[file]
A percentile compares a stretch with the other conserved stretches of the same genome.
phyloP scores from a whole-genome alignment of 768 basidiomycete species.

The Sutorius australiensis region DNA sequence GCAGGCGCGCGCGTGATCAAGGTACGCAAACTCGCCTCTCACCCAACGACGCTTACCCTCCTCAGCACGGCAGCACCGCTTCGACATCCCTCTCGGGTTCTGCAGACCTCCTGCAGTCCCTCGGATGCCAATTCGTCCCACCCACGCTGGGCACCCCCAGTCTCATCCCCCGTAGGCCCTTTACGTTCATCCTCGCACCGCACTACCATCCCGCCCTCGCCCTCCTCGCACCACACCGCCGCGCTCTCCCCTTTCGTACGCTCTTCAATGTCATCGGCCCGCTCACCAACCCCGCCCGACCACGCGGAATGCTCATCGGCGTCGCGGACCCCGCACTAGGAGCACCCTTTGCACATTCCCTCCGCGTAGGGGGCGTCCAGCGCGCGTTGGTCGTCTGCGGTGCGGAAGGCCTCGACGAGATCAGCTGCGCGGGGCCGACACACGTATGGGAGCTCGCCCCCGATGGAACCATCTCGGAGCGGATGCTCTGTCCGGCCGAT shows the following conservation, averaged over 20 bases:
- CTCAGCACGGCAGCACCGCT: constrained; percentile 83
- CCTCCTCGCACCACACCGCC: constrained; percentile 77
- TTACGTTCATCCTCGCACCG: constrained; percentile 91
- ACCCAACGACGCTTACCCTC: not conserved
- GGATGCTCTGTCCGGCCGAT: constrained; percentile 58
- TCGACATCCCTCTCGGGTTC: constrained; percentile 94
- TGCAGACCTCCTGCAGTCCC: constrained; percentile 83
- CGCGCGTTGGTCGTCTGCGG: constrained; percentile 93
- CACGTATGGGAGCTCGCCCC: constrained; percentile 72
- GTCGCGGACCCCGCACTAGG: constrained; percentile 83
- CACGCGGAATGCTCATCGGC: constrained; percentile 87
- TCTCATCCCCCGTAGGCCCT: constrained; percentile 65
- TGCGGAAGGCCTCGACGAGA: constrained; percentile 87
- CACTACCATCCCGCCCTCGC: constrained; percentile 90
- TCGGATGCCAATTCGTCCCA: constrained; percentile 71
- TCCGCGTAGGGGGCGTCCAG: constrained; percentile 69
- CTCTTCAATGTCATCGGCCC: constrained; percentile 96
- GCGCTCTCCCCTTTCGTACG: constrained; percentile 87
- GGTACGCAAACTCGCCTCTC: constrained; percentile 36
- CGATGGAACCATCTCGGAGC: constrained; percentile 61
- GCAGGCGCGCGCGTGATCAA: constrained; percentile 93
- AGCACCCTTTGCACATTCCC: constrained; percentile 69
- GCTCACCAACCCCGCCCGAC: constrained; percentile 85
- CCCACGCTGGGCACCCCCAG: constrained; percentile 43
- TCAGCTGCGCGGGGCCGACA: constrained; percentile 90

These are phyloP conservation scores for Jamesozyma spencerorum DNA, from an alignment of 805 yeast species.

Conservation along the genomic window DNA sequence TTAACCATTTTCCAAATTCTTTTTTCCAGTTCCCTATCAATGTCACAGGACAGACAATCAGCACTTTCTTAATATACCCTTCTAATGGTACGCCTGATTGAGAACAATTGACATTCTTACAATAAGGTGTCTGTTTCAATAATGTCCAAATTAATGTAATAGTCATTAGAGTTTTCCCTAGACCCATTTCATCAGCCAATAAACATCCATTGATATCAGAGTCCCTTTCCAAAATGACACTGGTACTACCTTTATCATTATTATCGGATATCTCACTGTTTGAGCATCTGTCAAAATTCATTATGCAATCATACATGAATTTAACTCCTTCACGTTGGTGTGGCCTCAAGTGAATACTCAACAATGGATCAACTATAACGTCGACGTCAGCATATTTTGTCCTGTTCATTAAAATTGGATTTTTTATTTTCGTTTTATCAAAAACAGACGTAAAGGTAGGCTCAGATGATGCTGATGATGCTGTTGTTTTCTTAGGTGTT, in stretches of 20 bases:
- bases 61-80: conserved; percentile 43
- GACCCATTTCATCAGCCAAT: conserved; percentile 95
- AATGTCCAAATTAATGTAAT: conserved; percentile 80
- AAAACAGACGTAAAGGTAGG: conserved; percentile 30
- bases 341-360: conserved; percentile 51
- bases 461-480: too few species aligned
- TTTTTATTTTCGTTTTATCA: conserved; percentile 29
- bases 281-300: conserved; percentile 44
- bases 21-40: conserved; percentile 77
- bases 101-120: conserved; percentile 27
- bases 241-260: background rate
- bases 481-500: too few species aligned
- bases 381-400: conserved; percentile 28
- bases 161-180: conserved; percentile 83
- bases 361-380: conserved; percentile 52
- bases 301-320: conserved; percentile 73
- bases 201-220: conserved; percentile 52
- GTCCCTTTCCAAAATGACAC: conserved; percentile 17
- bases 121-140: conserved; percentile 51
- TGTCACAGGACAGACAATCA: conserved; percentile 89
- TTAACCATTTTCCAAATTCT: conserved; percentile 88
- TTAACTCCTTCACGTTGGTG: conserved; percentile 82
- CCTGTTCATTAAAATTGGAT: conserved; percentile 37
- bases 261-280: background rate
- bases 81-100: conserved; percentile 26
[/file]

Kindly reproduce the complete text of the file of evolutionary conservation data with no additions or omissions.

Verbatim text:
A percentile compares a stretch with the other conserved stretches of the same genome.
phyloP scores from a whole-genome alignment of 768 basidiomycete species.

The Sutorius australiensis region DNA sequence GCAGGCGCGCGCGTGATCAAGGTACGCAAACTCGCCTCTCACCCAACGACGCTTACCCTCCTCAGCACGGCAGCACCGCTTCGACATCCCTCTCGGGTTCTGCAGACCTCCTGCAGTCCCTCGGATGCCAATTCGTCCCACCCACGCTGGGCACCCCCAGTCTCATCCCCCGTAGGCCCTTTACGTTCATCCTCGCACCGCACTACCATCCCGCCCTCGCCCTCCTCGCACCACACCGCCGCGCTCTCCCCTTTCGTACGCTCTTCAATGTCATCGGCCCGCTCACCAACCCCGCCCGACCACGCGGAATGCTCATCGGCGTCGCGGACCCCGCACTAGGAGCACCCTTTGCACATTCCCTCCGCGTAGGGGGCGTCCAGCGCGCGTTGGTCGTCTGCGGTGCGGAAGGCCTCGACGAGATCAGCTGCGCGGGGCCGACACACGTATGGGAGCTCGCCCCCGATGGAACCATCTCGGAGCGGATGCTCTGTCCGGCCGAT shows the following conservation, averaged over 20 bases:
- CTCAGCACGGCAGCACCGCT: constrained; percentile 83
- CCTCCTCGCACCACACCGCC: constrained; percentile 77
- TTACGTTCATCCTCGCACCG: constrained; percentile 91
- ACCCAACGACGCTTACCCTC: not conserved
- GGATGCTCTGTCCGGCCGAT: constrained; percentile 58
- TCGACATCCCTCTCGGGTTC: constrained; percentile 94
- TGCAGACCTCCTGCAGTCCC: constrained; percentile 83
- CGCGCGTTGGTCGTCTGCGG: constrained; percentile 93
- CACGTATGGGAGCTCGCCCC: constrained; percentile 72
- GTCGCGGACCCCGCACTAGG: constrained; percentile 83
- CACGCGGAATGCTCATCGGC: constrained; percentile 87
- TCTCATCCCCCGTAGGCCCT: constrained; percentile 65
- TGCGGAAGGCCTCGACGAGA: constrained; percentile 87
- CACTACCATCCCGCCCTCGC: constrained; percentile 90
- TCGGATGCCAATTCGTCCCA: constrained; percentile 71
- TCCGCGTAGGGGGCGTCCAG: constrained; percentile 69
- CTCTTCAATGTCATCGGCCC: constrained; percentile 96
- GCGCTCTCCCCTTTCGTACG: constrained; percentile 87
- GGTACGCAAACTCGCCTCTC: constrained; percentile 36
- CGATGGAACCATCTCGGAGC: constrained; percentile 61
- GCAGGCGCGCGCGTGATCAA: constrained; percentile 93
- AGCACCCTTTGCACATTCCC: constrained; percentile 69
- GCTCACCAACCCCGCCCGAC: constrained; percentile 85
- CCCACGCTGGGCACCCCCAG: constrained; percentile 43
- TCAGCTGCGCGGGGCCGACA: constrained; percentile 90

These are phyloP conservation scores for Jamesozyma spencerorum DNA, from an alignment of 805 yeast species.

Conservation along the genomic window DNA sequence TTAACCATTTTCCAAATTCTTTTTTCCAGTTCCCTATCAATGTCACAGGACAGACAATCAGCACTTTCTTAATATACCCTTCTAATGGTACGCCTGATTGAGAACAATTGACATTCTTACAATAAGGTGTCTGTTTCAATAATGTCCAAATTAATGTAATAGTCATTAGAGTTTTCCCTAGACCCATTTCATCAGCCAATAAACATCCATTGATATCAGAGTCCCTTTCCAAAATGACACTGGTACTACCTTTATCATTATTATCGGATATCTCACTGTTTGAGCATCTGTCAAAATTCATTATGCAATCATACATGAATTTAACTCCTTCACGTTGGTGTGGCCTCAAGTGAATACTCAACAATGGATCAACTATAACGTCGACGTCAGCATATTTTGTCCTGTTCATTAAAATTGGATTTTTTATTTTCGTTTTATCAAAAACAGACGTAAAGGTAGGCTCAGATGATGCTGATGATGCTGTTGTTTTCTTAGGTGTT, in stretches of 20 bases:
- bases 61-80: conserved; percentile 43
- GACCCATTTCATCAGCCAAT: conserved; percentile 95
- AATGTCCAAATTAATGTAAT: conserved; percentile 80
- AAAACAGACGTAAAGGTAGG: conserved; percentile 30
- bases 341-360: conserved; percentile 51
- bases 461-480: too few species aligned
- TTTTTATTTTCGTTTTATCA: conserved; percentile 29
- bases 281-300: conserved; percentile 44
- bases 21-40: conserved; percentile 77
- bases 101-120: conserved; percentile 27
- bases 241-260: background rate
- bases 481-500: too few species aligned
- bases 381-400: conserved; percentile 28
- bases 161-180: conserved; percentile 83
- bases 361-380: conserved; percentile 52
- bases 301-320: conserved; percentile 73
- bases 201-220: conserved; percentile 52
- GTCCCTTTCCAAAATGACAC: conserved; percentile 17
- bases 121-140: conserved; percentile 51
- TGTCACAGGACAGACAATCA: conserved; percentile 89
- TTAACCATTTTCCAAATTCT: conserved; percentile 88
- TTAACTCCTTCACGTTGGTG: conserved; percentile 82
- CCTGTTCATTAAAATTGGAT: conserved; percentile 37
- bases 261-280: background rate
- bases 81-100: conserved; percentile 26